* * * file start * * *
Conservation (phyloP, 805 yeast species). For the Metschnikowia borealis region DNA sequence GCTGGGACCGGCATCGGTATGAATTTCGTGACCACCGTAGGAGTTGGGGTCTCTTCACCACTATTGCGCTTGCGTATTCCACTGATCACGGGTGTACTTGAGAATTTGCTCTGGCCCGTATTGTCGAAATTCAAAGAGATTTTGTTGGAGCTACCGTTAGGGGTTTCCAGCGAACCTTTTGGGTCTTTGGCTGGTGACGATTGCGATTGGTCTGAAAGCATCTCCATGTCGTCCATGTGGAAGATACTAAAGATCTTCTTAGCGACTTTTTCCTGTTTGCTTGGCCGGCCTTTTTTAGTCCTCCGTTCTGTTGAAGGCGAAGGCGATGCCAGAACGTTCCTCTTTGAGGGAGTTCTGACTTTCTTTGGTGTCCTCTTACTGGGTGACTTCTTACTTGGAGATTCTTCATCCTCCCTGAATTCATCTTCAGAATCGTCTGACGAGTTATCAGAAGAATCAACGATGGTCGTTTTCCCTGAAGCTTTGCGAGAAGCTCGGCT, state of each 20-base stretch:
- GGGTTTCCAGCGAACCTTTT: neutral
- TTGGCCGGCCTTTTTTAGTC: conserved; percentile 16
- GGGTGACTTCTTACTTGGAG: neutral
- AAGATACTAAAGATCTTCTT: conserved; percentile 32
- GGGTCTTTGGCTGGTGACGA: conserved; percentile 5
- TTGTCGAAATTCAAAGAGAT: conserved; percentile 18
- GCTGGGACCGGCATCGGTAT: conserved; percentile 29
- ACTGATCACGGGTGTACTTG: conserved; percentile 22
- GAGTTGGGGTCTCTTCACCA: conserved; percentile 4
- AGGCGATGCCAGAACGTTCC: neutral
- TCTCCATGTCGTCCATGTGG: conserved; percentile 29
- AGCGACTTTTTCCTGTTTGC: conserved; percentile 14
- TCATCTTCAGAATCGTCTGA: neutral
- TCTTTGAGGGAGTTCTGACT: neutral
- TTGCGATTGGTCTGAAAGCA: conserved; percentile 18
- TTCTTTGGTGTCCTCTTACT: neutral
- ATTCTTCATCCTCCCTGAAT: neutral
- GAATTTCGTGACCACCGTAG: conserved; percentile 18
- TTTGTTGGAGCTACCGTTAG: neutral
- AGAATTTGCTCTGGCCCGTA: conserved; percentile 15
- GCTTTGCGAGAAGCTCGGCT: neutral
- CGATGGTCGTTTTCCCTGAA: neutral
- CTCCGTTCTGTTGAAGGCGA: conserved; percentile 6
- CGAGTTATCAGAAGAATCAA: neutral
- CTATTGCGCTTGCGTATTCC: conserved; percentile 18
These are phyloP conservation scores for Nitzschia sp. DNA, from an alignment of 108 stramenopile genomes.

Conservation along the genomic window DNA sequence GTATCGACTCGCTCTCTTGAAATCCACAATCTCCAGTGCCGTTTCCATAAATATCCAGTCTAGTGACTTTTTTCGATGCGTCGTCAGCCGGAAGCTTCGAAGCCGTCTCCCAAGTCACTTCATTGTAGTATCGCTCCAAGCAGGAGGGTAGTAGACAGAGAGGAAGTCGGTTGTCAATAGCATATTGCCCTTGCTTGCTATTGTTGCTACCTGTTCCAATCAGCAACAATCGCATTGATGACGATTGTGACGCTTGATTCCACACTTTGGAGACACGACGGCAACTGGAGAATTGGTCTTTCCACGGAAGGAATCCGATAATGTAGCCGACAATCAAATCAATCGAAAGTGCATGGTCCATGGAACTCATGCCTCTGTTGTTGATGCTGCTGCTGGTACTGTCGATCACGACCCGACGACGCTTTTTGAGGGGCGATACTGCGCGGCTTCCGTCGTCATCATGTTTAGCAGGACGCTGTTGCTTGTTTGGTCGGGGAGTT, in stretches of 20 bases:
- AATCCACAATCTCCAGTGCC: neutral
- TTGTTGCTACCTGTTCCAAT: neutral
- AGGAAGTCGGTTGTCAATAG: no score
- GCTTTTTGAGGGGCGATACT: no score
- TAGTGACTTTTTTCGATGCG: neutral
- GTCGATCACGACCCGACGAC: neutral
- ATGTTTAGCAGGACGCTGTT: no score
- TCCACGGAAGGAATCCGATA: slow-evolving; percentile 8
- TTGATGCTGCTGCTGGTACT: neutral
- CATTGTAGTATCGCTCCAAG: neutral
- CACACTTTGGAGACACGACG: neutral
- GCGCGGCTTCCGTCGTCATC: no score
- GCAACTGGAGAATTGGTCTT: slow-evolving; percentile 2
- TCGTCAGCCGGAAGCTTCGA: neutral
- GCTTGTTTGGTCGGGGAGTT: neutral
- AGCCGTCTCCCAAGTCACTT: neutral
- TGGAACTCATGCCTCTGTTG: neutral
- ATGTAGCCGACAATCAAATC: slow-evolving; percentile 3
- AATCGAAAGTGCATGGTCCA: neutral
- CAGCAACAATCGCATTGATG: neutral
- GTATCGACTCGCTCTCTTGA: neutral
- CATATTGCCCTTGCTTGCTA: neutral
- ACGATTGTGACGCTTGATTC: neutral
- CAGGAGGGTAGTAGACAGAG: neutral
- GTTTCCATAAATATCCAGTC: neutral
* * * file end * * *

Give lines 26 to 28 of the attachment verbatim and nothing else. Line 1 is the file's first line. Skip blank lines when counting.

- CTATTGCGCTTGCGTATTCC: conserved; percentile 18
These are phyloP conservation scores for Nitzschia sp. DNA, from an alignment of 108 stramenopile genomes.

Conservation along the genomic window DNA sequence GTATCGACTCGCTCTCTTGAAATCCACAATCTCCAGTGCCGTTTCCATAAATATCCAGTCTAGTGACTTTTTTCGATGCGTCGTCAGCCGGAAGCTTCGAAGCCGTCTCCCAAGTCACTTCATTGTAGTATCGCTCCAAGCAGGAGGGTAGTAGACAGAGAGGAAGTCGGTTGTCAATAGCATATTGCCCTTGCTTGCTATTGTTGCTACCTGTTCCAATCAGCAACAATCGCATTGATGACGATTGTGACGCTTGATTCCACACTTTGGAGACACGACGGCAACTGGAGAATTGGTCTTTCCACGGAAGGAATCCGATAATGTAGCCGACAATCAAATCAATCGAAAGTGCATGGTCCATGGAACTCATGCCTCTGTTGTTGATGCTGCTGCTGGTACTGTCGATCACGACCCGACGACGCTTTTTGAGGGGCGATACTGCGCGGCTTCCGTCGTCATCATGTTTAGCAGGACGCTGTTGCTTGTTTGGTCGGGGAGTT, in stretches of 20 bases: